Father sees son as court blocks reunion

June 3, 2009 8:24:03 PM PDT
After a long custody battle, and numerous court rulings, the latest legal setback did not come as a surprise for David Goldman. Time after time, the New Jersey dad has had his share of disappointment.

He did see his son on Wednesday. For about two hours in Brazil, Goldman met with his 9-year-old son, Sean. "It was beautiful. He's my son. It's precious," he told CNN's Larry King.

A permanent reunion between Goldman and his son has been put off by a judge's ruling.

The Brazilian Supreme Court has agreed to hear a claim that Sean would be hurt psychologically if he was allowed to leave brazil.

The decision put on hold any hopes the New Jersey dad had of returning to the U.S. this week with his son.

"His home is with his father in New Jersey," Goldman said.

Rep. Chris Smith agreeds. On the floor of the House of Representatives, he accused the Brazilian government of failing to live up to international treaties on child abduction.

"Because of that a son has been deprived of his father and a father has been deprived of his son. That's unconscionable. Enough is enough, Mr. Speaker. It's long past time to bring Sean Goldman home."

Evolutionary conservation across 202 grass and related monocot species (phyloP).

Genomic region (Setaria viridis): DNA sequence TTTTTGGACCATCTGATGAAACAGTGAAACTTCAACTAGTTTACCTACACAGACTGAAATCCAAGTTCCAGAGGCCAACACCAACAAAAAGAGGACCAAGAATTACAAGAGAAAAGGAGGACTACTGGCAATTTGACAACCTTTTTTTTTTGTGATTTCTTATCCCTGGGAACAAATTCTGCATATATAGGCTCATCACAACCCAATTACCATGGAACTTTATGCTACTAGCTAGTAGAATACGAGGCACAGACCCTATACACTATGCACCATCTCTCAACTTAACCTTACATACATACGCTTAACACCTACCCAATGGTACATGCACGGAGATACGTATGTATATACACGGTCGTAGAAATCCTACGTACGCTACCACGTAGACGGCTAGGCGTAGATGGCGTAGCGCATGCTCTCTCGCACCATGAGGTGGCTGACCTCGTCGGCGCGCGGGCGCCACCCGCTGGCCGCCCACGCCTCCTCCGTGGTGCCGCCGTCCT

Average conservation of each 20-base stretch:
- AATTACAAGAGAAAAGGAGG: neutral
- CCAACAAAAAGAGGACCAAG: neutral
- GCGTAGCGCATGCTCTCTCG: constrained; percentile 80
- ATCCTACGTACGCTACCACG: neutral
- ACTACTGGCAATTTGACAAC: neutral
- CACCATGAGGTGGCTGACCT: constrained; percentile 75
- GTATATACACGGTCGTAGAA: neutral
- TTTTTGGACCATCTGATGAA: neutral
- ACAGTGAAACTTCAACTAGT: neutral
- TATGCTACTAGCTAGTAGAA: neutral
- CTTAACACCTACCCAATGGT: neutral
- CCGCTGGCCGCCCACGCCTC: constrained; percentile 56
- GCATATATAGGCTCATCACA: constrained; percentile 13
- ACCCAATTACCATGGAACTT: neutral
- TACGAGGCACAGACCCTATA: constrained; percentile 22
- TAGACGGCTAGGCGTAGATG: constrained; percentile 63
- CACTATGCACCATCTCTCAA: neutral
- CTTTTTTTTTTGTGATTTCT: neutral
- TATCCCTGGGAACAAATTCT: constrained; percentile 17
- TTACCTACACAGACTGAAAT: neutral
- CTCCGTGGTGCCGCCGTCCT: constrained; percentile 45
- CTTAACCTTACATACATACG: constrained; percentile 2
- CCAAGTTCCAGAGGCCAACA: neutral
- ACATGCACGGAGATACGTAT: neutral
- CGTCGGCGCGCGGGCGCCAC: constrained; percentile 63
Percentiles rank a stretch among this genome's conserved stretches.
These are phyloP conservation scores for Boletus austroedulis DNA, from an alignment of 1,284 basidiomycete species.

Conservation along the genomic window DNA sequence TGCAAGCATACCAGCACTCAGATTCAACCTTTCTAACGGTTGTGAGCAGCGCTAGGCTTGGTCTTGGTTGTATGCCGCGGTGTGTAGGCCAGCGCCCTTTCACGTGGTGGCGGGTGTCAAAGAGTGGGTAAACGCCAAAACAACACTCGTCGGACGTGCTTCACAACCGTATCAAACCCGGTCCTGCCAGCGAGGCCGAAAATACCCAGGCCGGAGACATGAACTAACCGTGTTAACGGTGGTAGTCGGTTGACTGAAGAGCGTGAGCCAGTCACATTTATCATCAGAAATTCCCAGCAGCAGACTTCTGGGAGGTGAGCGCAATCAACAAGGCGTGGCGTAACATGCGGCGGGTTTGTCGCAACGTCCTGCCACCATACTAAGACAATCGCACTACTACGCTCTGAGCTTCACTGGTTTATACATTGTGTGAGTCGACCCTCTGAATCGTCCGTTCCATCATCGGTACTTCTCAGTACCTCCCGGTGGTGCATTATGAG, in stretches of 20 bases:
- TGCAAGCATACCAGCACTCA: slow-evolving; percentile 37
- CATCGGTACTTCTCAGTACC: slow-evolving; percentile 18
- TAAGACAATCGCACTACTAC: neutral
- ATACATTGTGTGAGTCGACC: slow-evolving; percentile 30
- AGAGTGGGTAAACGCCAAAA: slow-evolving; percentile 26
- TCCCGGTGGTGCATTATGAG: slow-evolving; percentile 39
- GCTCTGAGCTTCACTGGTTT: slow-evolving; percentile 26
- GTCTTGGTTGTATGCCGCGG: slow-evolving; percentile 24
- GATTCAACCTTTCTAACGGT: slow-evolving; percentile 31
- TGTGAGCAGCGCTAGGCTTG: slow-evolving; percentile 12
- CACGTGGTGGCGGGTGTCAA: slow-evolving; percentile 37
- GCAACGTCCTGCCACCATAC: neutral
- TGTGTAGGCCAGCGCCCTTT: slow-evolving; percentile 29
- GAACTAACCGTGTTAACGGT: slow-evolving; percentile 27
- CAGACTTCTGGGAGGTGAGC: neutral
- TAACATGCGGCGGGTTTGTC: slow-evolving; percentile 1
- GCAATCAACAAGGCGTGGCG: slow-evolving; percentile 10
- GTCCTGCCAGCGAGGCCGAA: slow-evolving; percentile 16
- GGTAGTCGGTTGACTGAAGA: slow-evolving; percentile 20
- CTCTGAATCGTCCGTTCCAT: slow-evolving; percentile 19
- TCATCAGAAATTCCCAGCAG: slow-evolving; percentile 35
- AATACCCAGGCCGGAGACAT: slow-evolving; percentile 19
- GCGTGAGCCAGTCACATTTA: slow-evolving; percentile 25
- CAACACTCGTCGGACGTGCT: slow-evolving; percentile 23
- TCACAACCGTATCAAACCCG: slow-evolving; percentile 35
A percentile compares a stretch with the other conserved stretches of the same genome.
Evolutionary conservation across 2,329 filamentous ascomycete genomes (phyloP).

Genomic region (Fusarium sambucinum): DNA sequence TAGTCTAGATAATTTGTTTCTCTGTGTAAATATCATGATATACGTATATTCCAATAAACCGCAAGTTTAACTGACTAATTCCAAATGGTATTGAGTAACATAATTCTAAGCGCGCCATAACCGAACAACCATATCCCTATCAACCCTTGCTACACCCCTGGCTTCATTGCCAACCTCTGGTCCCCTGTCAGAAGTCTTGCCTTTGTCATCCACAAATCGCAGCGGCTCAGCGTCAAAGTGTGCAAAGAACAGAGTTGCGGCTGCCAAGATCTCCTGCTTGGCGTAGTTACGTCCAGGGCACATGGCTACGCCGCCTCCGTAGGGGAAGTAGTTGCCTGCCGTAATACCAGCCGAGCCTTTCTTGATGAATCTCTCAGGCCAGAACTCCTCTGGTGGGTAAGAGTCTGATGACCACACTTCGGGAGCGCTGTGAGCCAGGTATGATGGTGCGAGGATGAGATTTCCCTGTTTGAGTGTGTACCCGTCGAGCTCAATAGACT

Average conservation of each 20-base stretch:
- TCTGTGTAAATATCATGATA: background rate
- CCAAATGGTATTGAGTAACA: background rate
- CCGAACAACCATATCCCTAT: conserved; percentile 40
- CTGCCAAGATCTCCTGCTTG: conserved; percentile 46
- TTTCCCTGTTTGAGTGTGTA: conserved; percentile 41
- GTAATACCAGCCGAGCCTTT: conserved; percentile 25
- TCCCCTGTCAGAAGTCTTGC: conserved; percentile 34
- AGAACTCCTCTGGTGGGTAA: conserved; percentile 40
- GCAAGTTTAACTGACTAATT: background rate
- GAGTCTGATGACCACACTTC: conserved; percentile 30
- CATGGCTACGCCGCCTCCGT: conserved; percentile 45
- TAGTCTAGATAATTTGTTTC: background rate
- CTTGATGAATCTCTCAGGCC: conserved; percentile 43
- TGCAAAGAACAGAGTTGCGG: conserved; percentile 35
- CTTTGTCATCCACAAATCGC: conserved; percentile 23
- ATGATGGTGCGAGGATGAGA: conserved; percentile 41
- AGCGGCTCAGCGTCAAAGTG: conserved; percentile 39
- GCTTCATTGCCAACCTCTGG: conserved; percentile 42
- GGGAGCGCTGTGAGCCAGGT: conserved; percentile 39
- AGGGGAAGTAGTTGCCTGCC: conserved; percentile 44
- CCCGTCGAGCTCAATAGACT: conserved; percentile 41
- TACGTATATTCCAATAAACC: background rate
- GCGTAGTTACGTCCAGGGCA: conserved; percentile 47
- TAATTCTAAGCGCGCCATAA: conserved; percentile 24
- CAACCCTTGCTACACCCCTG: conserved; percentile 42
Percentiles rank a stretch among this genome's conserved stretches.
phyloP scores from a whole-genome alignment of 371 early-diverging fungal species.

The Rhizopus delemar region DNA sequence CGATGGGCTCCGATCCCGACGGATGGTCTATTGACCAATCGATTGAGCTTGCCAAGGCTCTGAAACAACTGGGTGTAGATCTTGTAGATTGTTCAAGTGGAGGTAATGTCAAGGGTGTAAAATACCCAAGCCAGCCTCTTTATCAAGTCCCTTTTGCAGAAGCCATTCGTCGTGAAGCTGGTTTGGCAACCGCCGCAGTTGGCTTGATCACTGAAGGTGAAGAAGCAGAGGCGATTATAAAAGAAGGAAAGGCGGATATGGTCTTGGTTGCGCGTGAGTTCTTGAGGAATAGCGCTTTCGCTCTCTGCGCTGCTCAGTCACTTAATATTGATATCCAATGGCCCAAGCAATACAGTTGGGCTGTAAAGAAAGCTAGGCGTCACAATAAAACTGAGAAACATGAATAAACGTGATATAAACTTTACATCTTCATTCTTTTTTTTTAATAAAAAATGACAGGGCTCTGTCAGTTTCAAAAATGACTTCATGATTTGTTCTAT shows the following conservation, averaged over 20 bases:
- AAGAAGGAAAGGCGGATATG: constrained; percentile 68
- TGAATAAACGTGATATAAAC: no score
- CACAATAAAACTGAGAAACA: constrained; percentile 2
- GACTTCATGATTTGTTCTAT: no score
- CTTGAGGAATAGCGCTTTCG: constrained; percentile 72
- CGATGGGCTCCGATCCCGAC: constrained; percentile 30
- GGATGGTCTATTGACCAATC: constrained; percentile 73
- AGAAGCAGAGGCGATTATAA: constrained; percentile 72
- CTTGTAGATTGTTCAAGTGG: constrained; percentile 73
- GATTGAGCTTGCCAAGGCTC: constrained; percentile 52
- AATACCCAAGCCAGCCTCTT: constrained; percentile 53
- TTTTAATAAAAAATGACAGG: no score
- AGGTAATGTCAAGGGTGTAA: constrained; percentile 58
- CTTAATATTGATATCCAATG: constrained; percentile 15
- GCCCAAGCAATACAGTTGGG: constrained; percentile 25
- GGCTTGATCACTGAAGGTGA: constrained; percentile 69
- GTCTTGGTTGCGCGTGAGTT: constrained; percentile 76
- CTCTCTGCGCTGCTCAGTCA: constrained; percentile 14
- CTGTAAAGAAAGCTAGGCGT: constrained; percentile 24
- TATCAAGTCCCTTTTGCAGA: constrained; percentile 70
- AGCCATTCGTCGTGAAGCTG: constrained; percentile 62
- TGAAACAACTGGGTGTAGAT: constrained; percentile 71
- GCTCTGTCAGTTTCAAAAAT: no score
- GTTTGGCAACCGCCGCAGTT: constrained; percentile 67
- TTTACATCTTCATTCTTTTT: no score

Nearly 5 years ago, David's wife Bruna left for a vacation in Brazil with the young couple's son and never returned.

She got a divorce in Brazil, remarried, and then last year tragically died giving birth to another child.

Against David Goldman's wishes, Sean's step-father won custody of him in a Brazilian court.

Sergio Tostes, a lawyer for the Brazilian family, said the judge that ruled earlier in the week "did not consider that fact that the boy repeatedly told the psychologists that he wanted to remain in Brazil.".

Justice Marco Aurelio, who suspended Sean's return, said in a statement that "I think five years were enough for roots to have been formed" by Sean in Brazil..

Mitch Spero, a psychologist in Florida, donated his time nine years ago to evaluate Elian Gonzalez, a Cuban-born boy who was living with relatives in Miami before President Bill Clinton ordered that he be returned to his father in Cuba..

Spero said that while laws and treaties should be followed, it's also important to consider what's best for the child. Without knowing the specifics of the Goldman case, he said a hasty return to the U.S. might not be the best thing..

"Since his mother passed away, losing contact with the stepfather would be another loss for the child," Spero said. Separating Sean from his baby sister could also be a problem, Spero said..

Spero says that the best approach would be to have a transition of custody..

The case generated protests in the U.S. and prompted the Obama administration to raise the issue with Brazil's president.

But almost a year after the legal wrangling began, David Goldman's struggle to get his son back continues.

There are some indications that the Brazilian Supreme Court will make a decision some time next week. .

Some information from The Associated Press